Sunday, April 01, 2007

Prov 8 Gathering

Friday evening through this afternoon was the Province 8 Student Gathering – a conference of college students and young adults from all over the western US. It was hosted by UC Santa Barbara and Cal State Channel Islands, and was held at St. Michael’s & All Angels in Isla Vista (Santa Barbara). We had about 70 students from all over the West, including USC, UC Irvine, Cal State Long Beach, Cal State Channel Islands, UC Santa Barbara, University of Arizona, Northern Arizona University, Washington State University, University of Idaho, University of Oregon, and University of Hawaii. I was initially a little depressed because I didn’t have any of my students from UCLA, but got over it.

The theme of the gathering was “Exploring Communion, Living Faith,” and was designed to look at how we live our faith in every day live, with attention to our response to issues of poverty, injustice, and peacemaking. The main event was our Saturday “immersion” experience. We left St. Michael’s at 8:30 in the morning, via yellow school busses, and traveled down the coast to Oxnard. We first visited a new housing project, Villa Cesar Chavez, which provides affordable housing for farmworkers. We toured some of the apartments and met the families that lived in them. These were beautiful, spacious units, and were a far cry from the conditions the families lived in prior to moving there. In many cases, these people had been living with six to eight people in one bedroom apartments. Paying over $1,000 per month in rent. Now they were in two and three bedroom homes, paying less than half their previous rental. Adjacent to the apartments, Habitat for Humanity of Ventura County was working on six houses that will be the homes of farmworkers.

From there we went to see the current home of one of the families who will receive one of the Habitat homes. It was a small, run-down place, with two small bedrooms, a small kitchen, and bathroom, and a small living room. In total, the place was probably smaller than my one bedroom apartment, yet was the home to a family of six. Normally, people do not want “outsiders” seeing that they live in such conditions, because a well-meaning observer may notify the County officials about the deplorable conditions. If that happens, the County goes after the landlord, who will evict the tenants. The only reason they were willing to let us see their home was because they will be moving in two months, so feel reasonably safe that they will not end up homeless.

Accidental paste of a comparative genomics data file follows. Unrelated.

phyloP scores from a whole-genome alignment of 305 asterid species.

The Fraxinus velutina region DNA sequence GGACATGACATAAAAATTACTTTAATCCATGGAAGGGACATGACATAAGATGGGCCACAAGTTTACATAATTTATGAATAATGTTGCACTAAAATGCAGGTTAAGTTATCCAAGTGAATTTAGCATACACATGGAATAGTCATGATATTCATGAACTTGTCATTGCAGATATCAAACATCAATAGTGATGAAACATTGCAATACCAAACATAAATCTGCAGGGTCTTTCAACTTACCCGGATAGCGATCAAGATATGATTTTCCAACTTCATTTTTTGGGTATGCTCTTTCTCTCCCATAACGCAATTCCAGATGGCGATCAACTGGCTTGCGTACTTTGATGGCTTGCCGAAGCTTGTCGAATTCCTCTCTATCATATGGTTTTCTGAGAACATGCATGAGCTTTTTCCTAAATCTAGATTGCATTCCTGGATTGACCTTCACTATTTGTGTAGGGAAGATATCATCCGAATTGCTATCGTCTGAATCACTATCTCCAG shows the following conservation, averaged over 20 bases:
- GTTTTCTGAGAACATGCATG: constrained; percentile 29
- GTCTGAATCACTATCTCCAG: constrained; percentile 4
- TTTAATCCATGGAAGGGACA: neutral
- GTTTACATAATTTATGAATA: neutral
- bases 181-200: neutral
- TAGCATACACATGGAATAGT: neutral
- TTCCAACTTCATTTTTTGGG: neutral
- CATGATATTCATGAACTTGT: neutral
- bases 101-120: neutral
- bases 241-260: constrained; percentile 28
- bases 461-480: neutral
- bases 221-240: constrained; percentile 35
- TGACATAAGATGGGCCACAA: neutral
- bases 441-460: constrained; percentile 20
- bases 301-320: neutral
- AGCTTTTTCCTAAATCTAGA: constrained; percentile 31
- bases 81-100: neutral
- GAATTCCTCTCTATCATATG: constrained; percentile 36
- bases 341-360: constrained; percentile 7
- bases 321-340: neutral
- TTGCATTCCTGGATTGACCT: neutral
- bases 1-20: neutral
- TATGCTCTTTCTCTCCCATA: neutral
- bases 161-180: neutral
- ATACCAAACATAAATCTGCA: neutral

Our next stop was a strawberry farm. We first had lunch with the farmworkers, eating food from the mobile taco stand that serves the area. After lunch, we received a lesson in the proper way to pick and pack strawberries. Then we were put to work. We worked in pairs, with six teams being overseen by a supervisor/quality control person. We worked for about 45 minutes to an hour getting a feel for what it’s like for the farmworkers. It was hard work, mainly because you are bent over picking the berries. I was aching after a short time. I cannot imaging doing that 9 ½ hours a day, six days a week. For this, the average worker gets $7.50 an hour. During peak harvest seasons, they also get an incentive of 35 cents per container. On average, each of our inexperienced teams filled four two-pound containers. When we got done, the owner of the field told us that the amount that we had picked as an entire group was equivalent to what three of his farmworkers can do in one hour. But as "payment" for our labors, the owner gave each of us a two-pound container of the strawberries we had just picked.

While it was hard work, the workers seemed to be treated well. They take pride in their work and enjoy working for this particular owner (if enjoy is the right word). Every year, about 70 percent of the workers for this company return, which is apparently an extremely high rate for farmworkers. But even so, it is very hard work for not a whole lot of money. And yet, what most of us don’t realize is that it is because of these people that we in this country have access to reasonably affordable food.

In addition to the immersion experience, there were various workshops, daily worship, some free time with optional excursions, and time to just get to know one another. And there was plenty of food, with breakfast provided by the Diocese of Los Angeles campuses, and fantastic dinners provided by local Episcopal parishes.

Overall, it was a great weekend. The students seemed to have a great time. For me personally, it was a great to get to know some of my fellow chaplains and some of their students. And for all of us, we gained some firsthand experience in matters of social justice, especially as related to affordable housing and working conditions of our valuable farmworkers. I think one student summed it up best in the comment, “I will never look at strawberries in the grocery store the same way again. Behind those strawberries are a face and a story.”


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